TiVo’s days as a maker of hardware products for retail sale and for distribution through MVPD partners could be nearing the end.
"Being in the hardware business isn't something that necessarily excites us," Peter Halt, CFO of Rovi, which is acquiring TiVo for $1.1 billion (and adopting the TiVo brand), said Thursday at the Cowen and Company Annual Technology, Media and Telecom Conference, according to this transcript of the discussion (via ZatzNotFunny).
"There are several box providers out there who have direct-to-retail,” Halt said. “We'll be looking at the possibilities of working with them, having them control the box. And while that would be a partnership and we wouldn't get all the sales as a result, we think that's probably a better way to approach the consumer space."
That Rovi has little interest in being in the hardware business is not anything new. It quickly gave the Fan TV box the heave-ho soon after acquiring Fanhattan for $12 million and instead pursued a plan to integrate Fan TV navigation and discovery software into its other products.
Halt expanded on that decision, noting that Rovi figured it would have to remain “box-agnostic” so it could sell the software to other device makers.
Halt was also clear that Rovi would not be looking to exit the consumer space.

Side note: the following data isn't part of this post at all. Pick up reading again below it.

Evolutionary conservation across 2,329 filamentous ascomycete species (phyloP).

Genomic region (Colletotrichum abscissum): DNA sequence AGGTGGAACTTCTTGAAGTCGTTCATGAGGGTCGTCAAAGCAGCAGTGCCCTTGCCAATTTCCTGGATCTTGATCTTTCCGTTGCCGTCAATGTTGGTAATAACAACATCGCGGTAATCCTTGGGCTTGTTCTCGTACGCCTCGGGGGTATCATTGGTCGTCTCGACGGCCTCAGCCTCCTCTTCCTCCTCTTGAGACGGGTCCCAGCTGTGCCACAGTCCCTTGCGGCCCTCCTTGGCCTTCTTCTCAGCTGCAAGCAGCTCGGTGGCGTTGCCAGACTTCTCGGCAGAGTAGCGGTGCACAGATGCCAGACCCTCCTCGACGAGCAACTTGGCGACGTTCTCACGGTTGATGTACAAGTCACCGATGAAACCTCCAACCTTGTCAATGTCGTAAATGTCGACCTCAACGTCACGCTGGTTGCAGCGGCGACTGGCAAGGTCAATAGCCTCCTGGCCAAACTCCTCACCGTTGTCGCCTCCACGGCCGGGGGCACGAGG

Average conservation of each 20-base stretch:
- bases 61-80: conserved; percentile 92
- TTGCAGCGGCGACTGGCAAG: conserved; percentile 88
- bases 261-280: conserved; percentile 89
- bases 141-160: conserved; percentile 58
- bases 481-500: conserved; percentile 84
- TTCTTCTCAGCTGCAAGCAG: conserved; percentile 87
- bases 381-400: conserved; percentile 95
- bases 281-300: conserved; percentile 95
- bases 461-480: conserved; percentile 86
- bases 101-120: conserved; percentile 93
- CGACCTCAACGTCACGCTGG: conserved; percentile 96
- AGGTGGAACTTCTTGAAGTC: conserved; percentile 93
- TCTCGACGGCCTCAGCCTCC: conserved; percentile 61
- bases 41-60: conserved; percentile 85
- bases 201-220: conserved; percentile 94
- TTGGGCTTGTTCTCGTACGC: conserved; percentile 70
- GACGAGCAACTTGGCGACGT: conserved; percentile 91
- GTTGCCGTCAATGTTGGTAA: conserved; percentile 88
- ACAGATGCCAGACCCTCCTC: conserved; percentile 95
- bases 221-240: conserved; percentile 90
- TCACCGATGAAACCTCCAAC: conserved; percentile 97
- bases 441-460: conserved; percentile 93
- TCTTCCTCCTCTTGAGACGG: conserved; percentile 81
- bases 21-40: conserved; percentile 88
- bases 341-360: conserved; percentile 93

That echoes what was said soon after Rovi and TiVo announced the deal.
“We view this [retail] as a very important channel to be able to maintain focus on,” John Burke, EVP and COO of Rovi, said at the time. Burke also stressed that TiVo’s experience in the direct-to-consumer side has also helped the company build better products for its MVPD partners.
And TiVo has already begun to distance itself from the business of making hardware as it pushed ahead with a restructuring that placed a bigger focus on MVPD partnerships and more efficient spending on the retail end. It has also talked about putting resources into products “that go beyond the traditional DVR.” But that was also said before the Rovi deal was announced.
Plus, TiVo’s already been more than eager to port its platform to third-party hardware. Severalset-top makers, including Arris/Pace, Evolution Digital, Technicolor and Kaon, have signed on to use TiVo’s Hardware Porting Kit. It’s also working with box partners on “operator-optimized” products that support 4K and High Dynamic Range.
And TiVo’s reduced reliance on a hardware business has shown up in the numbers. In Q1, TiVo posted total revenues of $107.3 million, down from $114.7 in the year ago quarter, as hardware revenues fell to $7.5 million from $22.3 million.
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